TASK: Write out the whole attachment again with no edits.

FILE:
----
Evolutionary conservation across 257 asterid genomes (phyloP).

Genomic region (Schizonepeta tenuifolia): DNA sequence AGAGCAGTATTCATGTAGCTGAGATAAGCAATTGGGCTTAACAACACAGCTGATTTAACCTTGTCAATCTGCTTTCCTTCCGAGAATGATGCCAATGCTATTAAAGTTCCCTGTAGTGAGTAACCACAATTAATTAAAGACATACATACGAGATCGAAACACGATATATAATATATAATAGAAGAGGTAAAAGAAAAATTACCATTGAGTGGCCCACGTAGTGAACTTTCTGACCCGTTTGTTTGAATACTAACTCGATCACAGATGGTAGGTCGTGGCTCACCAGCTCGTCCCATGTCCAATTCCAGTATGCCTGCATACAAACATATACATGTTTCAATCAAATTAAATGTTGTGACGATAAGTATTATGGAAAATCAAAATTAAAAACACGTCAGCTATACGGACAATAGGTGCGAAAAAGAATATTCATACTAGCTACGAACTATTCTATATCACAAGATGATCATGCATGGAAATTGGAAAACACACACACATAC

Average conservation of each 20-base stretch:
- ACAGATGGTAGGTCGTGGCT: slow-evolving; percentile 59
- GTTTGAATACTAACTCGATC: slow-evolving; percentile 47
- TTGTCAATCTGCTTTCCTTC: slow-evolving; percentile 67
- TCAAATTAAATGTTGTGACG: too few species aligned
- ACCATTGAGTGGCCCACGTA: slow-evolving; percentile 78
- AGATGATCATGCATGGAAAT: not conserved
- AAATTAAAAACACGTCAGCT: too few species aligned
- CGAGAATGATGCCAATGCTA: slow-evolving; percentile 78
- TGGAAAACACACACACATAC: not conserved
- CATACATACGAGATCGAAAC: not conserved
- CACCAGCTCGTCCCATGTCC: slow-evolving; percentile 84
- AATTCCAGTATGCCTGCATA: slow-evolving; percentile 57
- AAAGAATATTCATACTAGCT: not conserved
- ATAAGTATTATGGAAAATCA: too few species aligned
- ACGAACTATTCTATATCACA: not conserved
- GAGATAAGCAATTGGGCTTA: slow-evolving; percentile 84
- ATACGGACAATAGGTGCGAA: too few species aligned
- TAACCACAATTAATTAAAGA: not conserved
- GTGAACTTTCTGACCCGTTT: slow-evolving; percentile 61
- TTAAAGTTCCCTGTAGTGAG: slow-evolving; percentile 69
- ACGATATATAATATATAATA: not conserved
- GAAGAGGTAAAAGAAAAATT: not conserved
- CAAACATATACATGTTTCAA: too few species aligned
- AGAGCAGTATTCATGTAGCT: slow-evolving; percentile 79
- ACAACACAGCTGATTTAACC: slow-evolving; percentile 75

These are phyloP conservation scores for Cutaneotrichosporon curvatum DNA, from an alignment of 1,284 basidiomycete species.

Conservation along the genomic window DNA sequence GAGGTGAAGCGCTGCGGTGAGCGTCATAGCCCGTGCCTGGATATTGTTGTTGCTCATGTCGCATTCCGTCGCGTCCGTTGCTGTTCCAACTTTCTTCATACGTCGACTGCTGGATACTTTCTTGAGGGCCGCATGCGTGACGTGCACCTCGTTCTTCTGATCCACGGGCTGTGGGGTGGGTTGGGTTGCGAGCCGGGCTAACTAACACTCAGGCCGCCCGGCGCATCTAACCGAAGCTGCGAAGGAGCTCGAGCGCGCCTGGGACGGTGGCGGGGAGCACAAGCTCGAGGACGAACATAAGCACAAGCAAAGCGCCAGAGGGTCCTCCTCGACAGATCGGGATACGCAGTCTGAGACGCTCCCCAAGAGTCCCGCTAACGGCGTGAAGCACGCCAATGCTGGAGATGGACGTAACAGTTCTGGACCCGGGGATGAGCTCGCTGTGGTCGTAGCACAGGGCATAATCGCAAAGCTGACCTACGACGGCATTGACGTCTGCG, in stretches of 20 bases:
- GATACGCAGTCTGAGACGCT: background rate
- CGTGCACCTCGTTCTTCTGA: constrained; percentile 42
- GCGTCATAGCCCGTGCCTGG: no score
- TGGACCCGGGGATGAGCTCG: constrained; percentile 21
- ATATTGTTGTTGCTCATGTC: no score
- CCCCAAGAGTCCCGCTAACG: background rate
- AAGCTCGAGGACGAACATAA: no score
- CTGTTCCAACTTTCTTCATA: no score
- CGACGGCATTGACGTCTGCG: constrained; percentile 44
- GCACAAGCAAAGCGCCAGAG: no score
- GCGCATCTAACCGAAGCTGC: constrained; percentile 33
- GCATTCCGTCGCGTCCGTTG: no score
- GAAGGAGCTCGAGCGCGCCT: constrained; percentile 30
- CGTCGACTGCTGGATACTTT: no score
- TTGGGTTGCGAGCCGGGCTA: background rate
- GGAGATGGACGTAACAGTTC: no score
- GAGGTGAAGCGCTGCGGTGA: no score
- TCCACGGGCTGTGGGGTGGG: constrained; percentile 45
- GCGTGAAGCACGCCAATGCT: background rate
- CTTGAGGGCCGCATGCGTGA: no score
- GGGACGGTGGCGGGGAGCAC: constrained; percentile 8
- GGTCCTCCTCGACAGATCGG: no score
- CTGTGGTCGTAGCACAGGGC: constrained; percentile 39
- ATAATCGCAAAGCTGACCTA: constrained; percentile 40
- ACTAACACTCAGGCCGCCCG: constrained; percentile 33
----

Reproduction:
Evolutionary conservation across 257 asterid genomes (phyloP).

Genomic region (Schizonepeta tenuifolia): DNA sequence AGAGCAGTATTCATGTAGCTGAGATAAGCAATTGGGCTTAACAACACAGCTGATTTAACCTTGTCAATCTGCTTTCCTTCCGAGAATGATGCCAATGCTATTAAAGTTCCCTGTAGTGAGTAACCACAATTAATTAAAGACATACATACGAGATCGAAACACGATATATAATATATAATAGAAGAGGTAAAAGAAAAATTACCATTGAGTGGCCCACGTAGTGAACTTTCTGACCCGTTTGTTTGAATACTAACTCGATCACAGATGGTAGGTCGTGGCTCACCAGCTCGTCCCATGTCCAATTCCAGTATGCCTGCATACAAACATATACATGTTTCAATCAAATTAAATGTTGTGACGATAAGTATTATGGAAAATCAAAATTAAAAACACGTCAGCTATACGGACAATAGGTGCGAAAAAGAATATTCATACTAGCTACGAACTATTCTATATCACAAGATGATCATGCATGGAAATTGGAAAACACACACACATAC

Average conservation of each 20-base stretch:
- ACAGATGGTAGGTCGTGGCT: slow-evolving; percentile 59
- GTTTGAATACTAACTCGATC: slow-evolving; percentile 47
- TTGTCAATCTGCTTTCCTTC: slow-evolving; percentile 67
- TCAAATTAAATGTTGTGACG: too few species aligned
- ACCATTGAGTGGCCCACGTA: slow-evolving; percentile 78
- AGATGATCATGCATGGAAAT: not conserved
- AAATTAAAAACACGTCAGCT: too few species aligned
- CGAGAATGATGCCAATGCTA: slow-evolving; percentile 78
- TGGAAAACACACACACATAC: not conserved
- CATACATACGAGATCGAAAC: not conserved
- CACCAGCTCGTCCCATGTCC: slow-evolving; percentile 84
- AATTCCAGTATGCCTGCATA: slow-evolving; percentile 57
- AAAGAATATTCATACTAGCT: not conserved
- ATAAGTATTATGGAAAATCA: too few species aligned
- ACGAACTATTCTATATCACA: not conserved
- GAGATAAGCAATTGGGCTTA: slow-evolving; percentile 84
- ATACGGACAATAGGTGCGAA: too few species aligned
- TAACCACAATTAATTAAAGA: not conserved
- GTGAACTTTCTGACCCGTTT: slow-evolving; percentile 61
- TTAAAGTTCCCTGTAGTGAG: slow-evolving; percentile 69
- ACGATATATAATATATAATA: not conserved
- GAAGAGGTAAAAGAAAAATT: not conserved
- CAAACATATACATGTTTCAA: too few species aligned
- AGAGCAGTATTCATGTAGCT: slow-evolving; percentile 79
- ACAACACAGCTGATTTAACC: slow-evolving; percentile 75

These are phyloP conservation scores for Cutaneotrichosporon curvatum DNA, from an alignment of 1,284 basidiomycete species.

Conservation along the genomic window DNA sequence GAGGTGAAGCGCTGCGGTGAGCGTCATAGCCCGTGCCTGGATATTGTTGTTGCTCATGTCGCATTCCGTCGCGTCCGTTGCTGTTCCAACTTTCTTCATACGTCGACTGCTGGATACTTTCTTGAGGGCCGCATGCGTGACGTGCACCTCGTTCTTCTGATCCACGGGCTGTGGGGTGGGTTGGGTTGCGAGCCGGGCTAACTAACACTCAGGCCGCCCGGCGCATCTAACCGAAGCTGCGAAGGAGCTCGAGCGCGCCTGGGACGGTGGCGGGGAGCACAAGCTCGAGGACGAACATAAGCACAAGCAAAGCGCCAGAGGGTCCTCCTCGACAGATCGGGATACGCAGTCTGAGACGCTCCCCAAGAGTCCCGCTAACGGCGTGAAGCACGCCAATGCTGGAGATGGACGTAACAGTTCTGGACCCGGGGATGAGCTCGCTGTGGTCGTAGCACAGGGCATAATCGCAAAGCTGACCTACGACGGCATTGACGTCTGCG, in stretches of 20 bases:
- GATACGCAGTCTGAGACGCT: background rate
- CGTGCACCTCGTTCTTCTGA: constrained; percentile 42
- GCGTCATAGCCCGTGCCTGG: no score
- TGGACCCGGGGATGAGCTCG: constrained; percentile 21
- ATATTGTTGTTGCTCATGTC: no score
- CCCCAAGAGTCCCGCTAACG: background rate
- AAGCTCGAGGACGAACATAA: no score
- CTGTTCCAACTTTCTTCATA: no score
- CGACGGCATTGACGTCTGCG: constrained; percentile 44
- GCACAAGCAAAGCGCCAGAG: no score
- GCGCATCTAACCGAAGCTGC: constrained; percentile 33
- GCATTCCGTCGCGTCCGTTG: no score
- GAAGGAGCTCGAGCGCGCCT: constrained; percentile 30
- CGTCGACTGCTGGATACTTT: no score
- TTGGGTTGCGAGCCGGGCTA: background rate
- GGAGATGGACGTAACAGTTC: no score
- GAGGTGAAGCGCTGCGGTGA: no score
- TCCACGGGCTGTGGGGTGGG: constrained; percentile 45
- GCGTGAAGCACGCCAATGCT: background rate
- CTTGAGGGCCGCATGCGTGA: no score
- GGGACGGTGGCGGGGAGCAC: constrained; percentile 8
- GGTCCTCCTCGACAGATCGG: no score
- CTGTGGTCGTAGCACAGGGC: constrained; percentile 39
- ATAATCGCAAAGCTGACCTA: constrained; percentile 40
- ACTAACACTCAGGCCGCCCG: constrained; percentile 33